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Results 1 to 5 of 5
  1. #1

    Question Are there specific kinds of rocks that could result in high PH


    0 Not allowed!
    More tales of woe: 55 gal tank, 4 gold fish, struggling with high nitrites and my pH is 8.2. We have added some rocks that we have picked up in the desert. They were scrubbed before we put them in.

    Are there specific kinds of rocks that should not go in the aquarium?

  2. #2

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    1 Not allowed!
    One test I've been advised of here is to put a few drops of vinegar onto any rock that you are considering putting into a tank...if the vinegar starts bubbling up/foaming, you do not want to use that rock...I believe it has something to do with calcium content, but not positive about that...it will mess with your ph, I think it actually LOWERS it, but again not positive about that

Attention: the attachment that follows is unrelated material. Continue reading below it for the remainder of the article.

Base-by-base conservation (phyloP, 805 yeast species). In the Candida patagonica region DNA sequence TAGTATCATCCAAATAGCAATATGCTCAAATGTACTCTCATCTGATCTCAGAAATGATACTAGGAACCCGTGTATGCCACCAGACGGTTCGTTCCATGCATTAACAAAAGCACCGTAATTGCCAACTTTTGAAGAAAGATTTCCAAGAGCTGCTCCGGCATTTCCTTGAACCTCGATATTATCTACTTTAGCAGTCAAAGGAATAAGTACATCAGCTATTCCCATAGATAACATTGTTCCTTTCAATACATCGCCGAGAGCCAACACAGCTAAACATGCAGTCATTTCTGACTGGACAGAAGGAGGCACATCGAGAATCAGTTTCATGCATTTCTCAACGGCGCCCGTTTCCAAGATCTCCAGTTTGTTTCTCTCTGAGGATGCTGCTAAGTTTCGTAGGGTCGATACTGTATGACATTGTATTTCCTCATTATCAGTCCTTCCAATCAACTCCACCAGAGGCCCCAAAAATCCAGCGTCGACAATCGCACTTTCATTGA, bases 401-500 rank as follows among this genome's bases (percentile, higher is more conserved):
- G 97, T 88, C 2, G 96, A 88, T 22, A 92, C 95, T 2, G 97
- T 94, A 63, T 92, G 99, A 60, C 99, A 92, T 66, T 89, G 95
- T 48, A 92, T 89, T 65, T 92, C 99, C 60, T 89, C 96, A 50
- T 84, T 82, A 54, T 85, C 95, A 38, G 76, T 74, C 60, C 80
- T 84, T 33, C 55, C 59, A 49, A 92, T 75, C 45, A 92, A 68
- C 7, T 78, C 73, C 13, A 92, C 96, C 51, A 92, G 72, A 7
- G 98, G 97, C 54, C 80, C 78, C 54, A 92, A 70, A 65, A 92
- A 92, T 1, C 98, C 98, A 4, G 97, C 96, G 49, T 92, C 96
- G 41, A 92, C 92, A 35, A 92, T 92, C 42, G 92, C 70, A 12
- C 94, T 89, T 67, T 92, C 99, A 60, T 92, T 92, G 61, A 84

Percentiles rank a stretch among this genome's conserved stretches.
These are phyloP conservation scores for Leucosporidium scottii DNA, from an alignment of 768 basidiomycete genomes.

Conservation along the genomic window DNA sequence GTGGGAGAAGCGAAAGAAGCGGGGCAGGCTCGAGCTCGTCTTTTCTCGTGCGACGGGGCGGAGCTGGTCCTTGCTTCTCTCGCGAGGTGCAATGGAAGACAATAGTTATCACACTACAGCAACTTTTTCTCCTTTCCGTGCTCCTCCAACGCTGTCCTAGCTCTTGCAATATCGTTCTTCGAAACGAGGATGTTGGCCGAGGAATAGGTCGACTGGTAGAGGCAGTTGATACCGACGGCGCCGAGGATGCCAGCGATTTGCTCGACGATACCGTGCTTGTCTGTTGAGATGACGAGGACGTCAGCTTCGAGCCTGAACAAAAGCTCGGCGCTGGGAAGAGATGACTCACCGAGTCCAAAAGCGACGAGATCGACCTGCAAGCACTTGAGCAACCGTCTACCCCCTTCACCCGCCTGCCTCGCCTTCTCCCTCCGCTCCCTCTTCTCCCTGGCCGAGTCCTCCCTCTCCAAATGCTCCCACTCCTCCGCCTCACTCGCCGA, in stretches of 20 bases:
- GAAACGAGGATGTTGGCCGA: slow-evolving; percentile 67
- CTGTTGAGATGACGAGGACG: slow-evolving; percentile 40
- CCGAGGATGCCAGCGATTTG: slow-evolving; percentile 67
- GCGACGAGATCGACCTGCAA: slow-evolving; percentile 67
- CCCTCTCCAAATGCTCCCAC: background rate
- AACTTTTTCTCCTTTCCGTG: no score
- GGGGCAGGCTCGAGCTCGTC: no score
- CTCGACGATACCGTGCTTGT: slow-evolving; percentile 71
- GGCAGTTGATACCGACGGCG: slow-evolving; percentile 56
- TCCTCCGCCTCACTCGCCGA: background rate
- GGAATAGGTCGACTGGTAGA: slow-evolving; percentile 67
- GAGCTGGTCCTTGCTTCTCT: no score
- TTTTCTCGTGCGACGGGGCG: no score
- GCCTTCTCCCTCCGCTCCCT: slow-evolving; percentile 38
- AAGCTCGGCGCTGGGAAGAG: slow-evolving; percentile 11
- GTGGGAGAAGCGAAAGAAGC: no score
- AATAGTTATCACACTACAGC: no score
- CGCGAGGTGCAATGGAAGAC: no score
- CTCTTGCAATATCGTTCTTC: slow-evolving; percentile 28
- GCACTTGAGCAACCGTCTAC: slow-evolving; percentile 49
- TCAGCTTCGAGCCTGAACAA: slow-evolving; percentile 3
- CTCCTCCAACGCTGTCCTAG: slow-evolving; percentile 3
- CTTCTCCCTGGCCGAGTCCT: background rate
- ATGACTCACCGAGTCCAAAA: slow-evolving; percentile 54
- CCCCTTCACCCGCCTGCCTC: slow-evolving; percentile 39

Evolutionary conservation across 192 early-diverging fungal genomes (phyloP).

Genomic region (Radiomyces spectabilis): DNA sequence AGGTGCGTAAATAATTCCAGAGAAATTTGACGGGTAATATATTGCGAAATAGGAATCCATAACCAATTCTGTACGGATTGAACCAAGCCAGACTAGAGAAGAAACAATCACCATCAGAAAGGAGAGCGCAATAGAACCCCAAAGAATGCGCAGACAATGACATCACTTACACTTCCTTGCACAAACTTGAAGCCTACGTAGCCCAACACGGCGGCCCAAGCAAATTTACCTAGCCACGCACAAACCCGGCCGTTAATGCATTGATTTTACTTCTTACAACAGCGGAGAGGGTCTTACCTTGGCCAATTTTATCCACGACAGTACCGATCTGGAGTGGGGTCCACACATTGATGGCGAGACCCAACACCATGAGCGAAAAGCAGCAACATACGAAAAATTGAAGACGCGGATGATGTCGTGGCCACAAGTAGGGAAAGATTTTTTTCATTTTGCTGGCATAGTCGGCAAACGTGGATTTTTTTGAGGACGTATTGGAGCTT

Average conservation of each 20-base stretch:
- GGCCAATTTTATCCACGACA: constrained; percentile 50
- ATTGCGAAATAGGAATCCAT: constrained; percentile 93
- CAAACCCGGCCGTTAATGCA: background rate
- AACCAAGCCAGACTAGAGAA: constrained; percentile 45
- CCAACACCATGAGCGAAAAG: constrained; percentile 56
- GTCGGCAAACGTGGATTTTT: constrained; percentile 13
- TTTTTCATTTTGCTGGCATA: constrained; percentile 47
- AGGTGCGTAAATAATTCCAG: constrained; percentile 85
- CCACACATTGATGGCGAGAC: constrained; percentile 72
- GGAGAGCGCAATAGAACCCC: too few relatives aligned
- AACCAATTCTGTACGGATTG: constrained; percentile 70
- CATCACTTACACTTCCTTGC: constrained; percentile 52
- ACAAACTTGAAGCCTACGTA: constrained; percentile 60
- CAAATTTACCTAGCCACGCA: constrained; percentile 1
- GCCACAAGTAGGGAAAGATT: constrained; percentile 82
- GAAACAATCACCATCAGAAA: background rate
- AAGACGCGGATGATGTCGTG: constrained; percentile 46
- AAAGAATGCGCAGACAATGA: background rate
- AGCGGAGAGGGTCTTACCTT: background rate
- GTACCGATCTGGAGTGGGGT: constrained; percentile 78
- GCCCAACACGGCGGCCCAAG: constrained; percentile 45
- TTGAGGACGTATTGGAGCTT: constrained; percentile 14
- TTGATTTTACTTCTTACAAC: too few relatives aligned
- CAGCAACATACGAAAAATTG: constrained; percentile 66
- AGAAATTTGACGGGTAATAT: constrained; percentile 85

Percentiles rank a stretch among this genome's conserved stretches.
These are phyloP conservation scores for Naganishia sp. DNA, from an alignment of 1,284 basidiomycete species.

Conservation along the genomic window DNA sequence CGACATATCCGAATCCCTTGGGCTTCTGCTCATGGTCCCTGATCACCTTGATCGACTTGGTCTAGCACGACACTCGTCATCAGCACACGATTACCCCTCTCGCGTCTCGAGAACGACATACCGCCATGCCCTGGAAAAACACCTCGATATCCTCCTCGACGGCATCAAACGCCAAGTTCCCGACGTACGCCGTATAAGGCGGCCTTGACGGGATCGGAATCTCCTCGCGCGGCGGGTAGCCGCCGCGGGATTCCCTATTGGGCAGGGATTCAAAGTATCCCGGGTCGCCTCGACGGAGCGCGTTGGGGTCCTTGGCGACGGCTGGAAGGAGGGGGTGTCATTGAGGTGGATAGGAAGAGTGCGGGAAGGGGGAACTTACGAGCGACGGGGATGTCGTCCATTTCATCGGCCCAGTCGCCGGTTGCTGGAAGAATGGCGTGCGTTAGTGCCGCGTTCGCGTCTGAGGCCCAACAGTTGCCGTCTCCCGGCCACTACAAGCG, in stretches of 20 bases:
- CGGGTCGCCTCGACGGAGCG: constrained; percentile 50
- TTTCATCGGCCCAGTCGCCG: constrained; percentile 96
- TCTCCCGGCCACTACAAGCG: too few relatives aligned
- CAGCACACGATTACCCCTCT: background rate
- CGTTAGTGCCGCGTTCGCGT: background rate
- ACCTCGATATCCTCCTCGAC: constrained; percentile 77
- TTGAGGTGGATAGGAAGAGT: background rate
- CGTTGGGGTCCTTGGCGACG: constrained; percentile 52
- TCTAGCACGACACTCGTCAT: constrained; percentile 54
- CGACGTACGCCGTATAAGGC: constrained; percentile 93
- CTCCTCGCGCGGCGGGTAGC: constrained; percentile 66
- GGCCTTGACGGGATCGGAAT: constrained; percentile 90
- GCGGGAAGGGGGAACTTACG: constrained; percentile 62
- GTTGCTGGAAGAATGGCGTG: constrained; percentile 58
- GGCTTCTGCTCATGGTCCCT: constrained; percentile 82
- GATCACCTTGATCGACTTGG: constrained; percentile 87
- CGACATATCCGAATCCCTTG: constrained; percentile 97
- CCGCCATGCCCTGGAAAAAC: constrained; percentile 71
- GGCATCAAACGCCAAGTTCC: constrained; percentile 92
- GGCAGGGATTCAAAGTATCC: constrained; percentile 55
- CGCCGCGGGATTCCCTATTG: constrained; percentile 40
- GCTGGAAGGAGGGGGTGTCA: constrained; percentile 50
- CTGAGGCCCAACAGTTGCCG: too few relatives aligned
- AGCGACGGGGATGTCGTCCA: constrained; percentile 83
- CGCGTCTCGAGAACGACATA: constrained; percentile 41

10 Gallon Beginner Tank... Journal
    40 Gallon Breeder: ... Journal
    29 Gallon: ... Journal

  3. #3

    Default


    2 Not allowed!
    High nitrites may result from high stocking and possibly an incomplete cycle. Water changes to keep them below 0.25 ppm are a must. As for rocks, the main concern with them is that certain rocks leach minerals such as calcium carbonate into the water that can increase hardness and pH. Wi goldfish this may not be too much of a concern as they prefer harder water, but if a rock is known to leach minerals I still wouldn't put in large quantities of it. So how do you know whether a certain stone might be prone to do so? Drop vinegar on it, and if it fizzles then it will likely leach, if it doesn't then it is inert.

  4. #4

    Default


    0 Not allowed!
    Just tested all of my tanks and they were all 8.2. I tested my tap water and it 8.2..... Any suggestions?

  5. #5

    Default


    1 Not allowed!
    Test for hardness. If the water is also hard the only thing you can do is add reverse osmosis water. If it's soft then a source of acid like elder cones can help.

    A ph of 8 isn't that big a problem for goldfish though.

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